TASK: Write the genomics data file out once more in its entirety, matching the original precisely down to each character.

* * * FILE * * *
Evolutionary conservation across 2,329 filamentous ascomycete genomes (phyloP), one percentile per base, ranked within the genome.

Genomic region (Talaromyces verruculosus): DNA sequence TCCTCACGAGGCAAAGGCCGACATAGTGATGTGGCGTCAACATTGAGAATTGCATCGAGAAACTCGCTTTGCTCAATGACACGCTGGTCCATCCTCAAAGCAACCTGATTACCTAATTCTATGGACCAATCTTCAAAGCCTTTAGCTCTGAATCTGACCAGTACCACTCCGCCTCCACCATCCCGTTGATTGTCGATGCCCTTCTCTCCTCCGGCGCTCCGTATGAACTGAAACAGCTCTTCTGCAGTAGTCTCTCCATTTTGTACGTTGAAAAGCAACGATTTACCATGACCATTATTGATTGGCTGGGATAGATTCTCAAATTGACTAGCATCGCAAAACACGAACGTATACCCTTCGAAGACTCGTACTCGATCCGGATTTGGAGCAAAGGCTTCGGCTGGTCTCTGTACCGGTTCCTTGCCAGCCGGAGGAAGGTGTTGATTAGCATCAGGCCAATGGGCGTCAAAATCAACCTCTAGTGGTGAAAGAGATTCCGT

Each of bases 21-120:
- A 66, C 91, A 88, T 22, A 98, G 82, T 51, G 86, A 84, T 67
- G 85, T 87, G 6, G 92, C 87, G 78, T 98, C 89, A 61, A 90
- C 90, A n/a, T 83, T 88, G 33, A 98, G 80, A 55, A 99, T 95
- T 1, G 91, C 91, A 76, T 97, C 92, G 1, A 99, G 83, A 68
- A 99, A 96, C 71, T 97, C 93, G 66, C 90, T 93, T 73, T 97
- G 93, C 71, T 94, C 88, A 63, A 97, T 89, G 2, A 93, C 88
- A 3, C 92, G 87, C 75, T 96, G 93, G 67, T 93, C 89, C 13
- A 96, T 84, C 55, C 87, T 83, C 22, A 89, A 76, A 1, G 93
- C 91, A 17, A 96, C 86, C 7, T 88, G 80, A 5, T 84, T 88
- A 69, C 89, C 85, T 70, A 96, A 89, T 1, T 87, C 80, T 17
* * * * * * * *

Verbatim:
Evolutionary conservation across 2,329 filamentous ascomycete genomes (phyloP), one percentile per base, ranked within the genome.

Genomic region (Talaromyces verruculosus): DNA sequence TCCTCACGAGGCAAAGGCCGACATAGTGATGTGGCGTCAACATTGAGAATTGCATCGAGAAACTCGCTTTGCTCAATGACACGCTGGTCCATCCTCAAAGCAACCTGATTACCTAATTCTATGGACCAATCTTCAAAGCCTTTAGCTCTGAATCTGACCAGTACCACTCCGCCTCCACCATCCCGTTGATTGTCGATGCCCTTCTCTCCTCCGGCGCTCCGTATGAACTGAAACAGCTCTTCTGCAGTAGTCTCTCCATTTTGTACGTTGAAAAGCAACGATTTACCATGACCATTATTGATTGGCTGGGATAGATTCTCAAATTGACTAGCATCGCAAAACACGAACGTATACCCTTCGAAGACTCGTACTCGATCCGGATTTGGAGCAAAGGCTTCGGCTGGTCTCTGTACCGGTTCCTTGCCAGCCGGAGGAAGGTGTTGATTAGCATCAGGCCAATGGGCGTCAAAATCAACCTCTAGTGGTGAAAGAGATTCCGT

Each of bases 21-120:
- A 66, C 91, A 88, T 22, A 98, G 82, T 51, G 86, A 84, T 67
- G 85, T 87, G 6, G 92, C 87, G 78, T 98, C 89, A 61, A 90
- C 90, A n/a, T 83, T 88, G 33, A 98, G 80, A 55, A 99, T 95
- T 1, G 91, C 91, A 76, T 97, C 92, G 1, A 99, G 83, A 68
- A 99, A 96, C 71, T 97, C 93, G 66, C 90, T 93, T 73, T 97
- G 93, C 71, T 94, C 88, A 63, A 97, T 89, G 2, A 93, C 88
- A 3, C 92, G 87, C 75, T 96, G 93, G 67, T 93, C 89, C 13
- A 96, T 84, C 55, C 87, T 83, C 22, A 89, A 76, A 1, G 93
- C 91, A 17, A 96, C 86, C 7, T 88, G 80, A 5, T 84, T 88
- A 69, C 89, C 85, T 70, A 96, A 89, T 1, T 87, C 80, T 17